Land acquisition meeting stirs debate; consultant's information draws criticism
By Matthew J. Perry
County officials and a representative of Downeast Group, which is preparing an economic impact survey of Delaware County, toured four towns last week to discuss preliminary study findings and solicit community input. On Nov. 20, Margaretville became the tour’s last stop.
More than 100 people turned out to attend the meeting at Margaretville Central School on an unseasonably chilly evening. Supervisor Lenny Utter began by introducing Greg Brown, Downeast’s consultant, and taking a few moments to frame the challenges created by New York City’s land acquisition program as the latest phase in the historically difficult relations between downstate and local interests.
The economic impact study was commissioned by Delaware County in the hopes of crafting an efficient tool to be used as defense against the city’s aggressive purchasing of land and the eventual tax reassessment battles that many assume will occur. Under the 2007 Filtration Avoidance Declaration, the city is mandated to use $300 million to buy land near its reservoirs in lieu of building a filtration system; it is expected that the majority of those funds will be spent in the Catskill region.
Utter described this arrangement as the latest “fad” to hit the area and implied that its effects could be just as damaging as the eminent domain takings that created the reservoirs. “Middletown has 12,000 acres of developable land left, and New York City owns 7,000 of those acres,” he said.
Brown followed with a power point presentation and a general, often dry explanation of the study’s methods and goals. He included demographical details on the county as well as a breakdown of its primary employers and their projected growth over the next decade.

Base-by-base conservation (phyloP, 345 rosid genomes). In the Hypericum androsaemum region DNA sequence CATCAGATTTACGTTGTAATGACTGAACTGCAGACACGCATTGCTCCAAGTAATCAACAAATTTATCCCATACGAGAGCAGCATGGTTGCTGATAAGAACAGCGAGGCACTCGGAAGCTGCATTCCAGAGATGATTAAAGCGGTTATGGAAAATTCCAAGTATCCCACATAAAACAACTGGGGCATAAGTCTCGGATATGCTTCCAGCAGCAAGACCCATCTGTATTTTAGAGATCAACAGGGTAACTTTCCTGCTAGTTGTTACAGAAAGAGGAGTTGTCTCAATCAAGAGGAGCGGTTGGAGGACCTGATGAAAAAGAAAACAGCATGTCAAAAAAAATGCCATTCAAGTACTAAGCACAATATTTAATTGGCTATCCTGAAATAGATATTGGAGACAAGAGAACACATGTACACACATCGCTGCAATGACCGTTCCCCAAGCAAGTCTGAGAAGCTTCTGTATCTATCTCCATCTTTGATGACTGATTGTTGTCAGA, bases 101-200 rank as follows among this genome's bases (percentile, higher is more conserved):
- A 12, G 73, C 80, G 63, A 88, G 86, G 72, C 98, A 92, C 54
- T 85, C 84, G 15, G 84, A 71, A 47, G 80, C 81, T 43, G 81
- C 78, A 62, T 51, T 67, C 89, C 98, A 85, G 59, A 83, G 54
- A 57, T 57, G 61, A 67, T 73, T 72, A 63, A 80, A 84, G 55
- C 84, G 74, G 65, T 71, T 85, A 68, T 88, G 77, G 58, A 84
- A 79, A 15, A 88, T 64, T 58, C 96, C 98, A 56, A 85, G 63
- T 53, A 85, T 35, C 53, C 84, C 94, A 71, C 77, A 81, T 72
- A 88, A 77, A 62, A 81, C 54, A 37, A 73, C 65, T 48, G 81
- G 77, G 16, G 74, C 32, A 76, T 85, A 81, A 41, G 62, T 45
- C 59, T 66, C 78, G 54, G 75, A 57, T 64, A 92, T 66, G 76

The study, which is not intended to take into consideration the breaking downward trend of the economy, noted that the county’s largest industries—manufacturing, government, trade and utilities—are expected to hold steady as sources of employment. It also indicated that the small but growing tourism industry may be better suited to expand should extensive city land acquisition continue.
The audience questions which followed Brown’s presentation often put him into defensive positions. At times he reminded questioners that he was presenting preliminary figures, at others he placed the question “outside the scope” of the study. Although Brown reported that he had interviewed 50 local representatives and citizens, some in the audience suggested that input from officials who monitor the city’s acquisitions—such as tax assessors—had not been sought out.
Jean Orr, managing broker for Frank Lumia Real Estate in Margaretville, stated that realtors are on “the cutting edge” of the issue, are not of a single mind concerning the effects of city land buys, and should have been consulted. She also stated that attention should be given to conservation easements, which some believe could have a braking effect on the upward trend of real estate prices.
Others pointed out that Delaware is an enormous county which varies greatly in its makeup from town to town, region to region, and that to study it as a whole would create a “bland description” that wiped out the concerns of particular towns, not least those like Middletown, that are inside the watershed. Brown disagreed.
“This is about Delaware County, not the watershed,” he replied. “It works against your interest to slice and dice the data. It’s easier for New York City to challenge you that way. You’re trying here to have an affect on the review of this program, period.”
In the aftermath of the meeting, there were some harsh assessments of Brown’s presentation. “It was a little Mickey Mouse,” said one woman, who thought that many of the projected data were too small for the audience to read. A man in attendance stated “that report won’t be worth the paper it’s written on.”
But county officials disagree. Some have spoken positively about the consultants Downeast has hired to augment their research, and most are hopeful that the group, which is based in Nova Scotia, will present a detailed and objective study that can be help local interests fight a long, uphill battle.
“You’re looking to identify evidence of impact. That’s what we’re trying to quantify,” Brown said on Thursday. “You’ve said ‘we’re hurting’ and [New York City] has said, ‘how?’ Up until now, you haven’t had an answer.”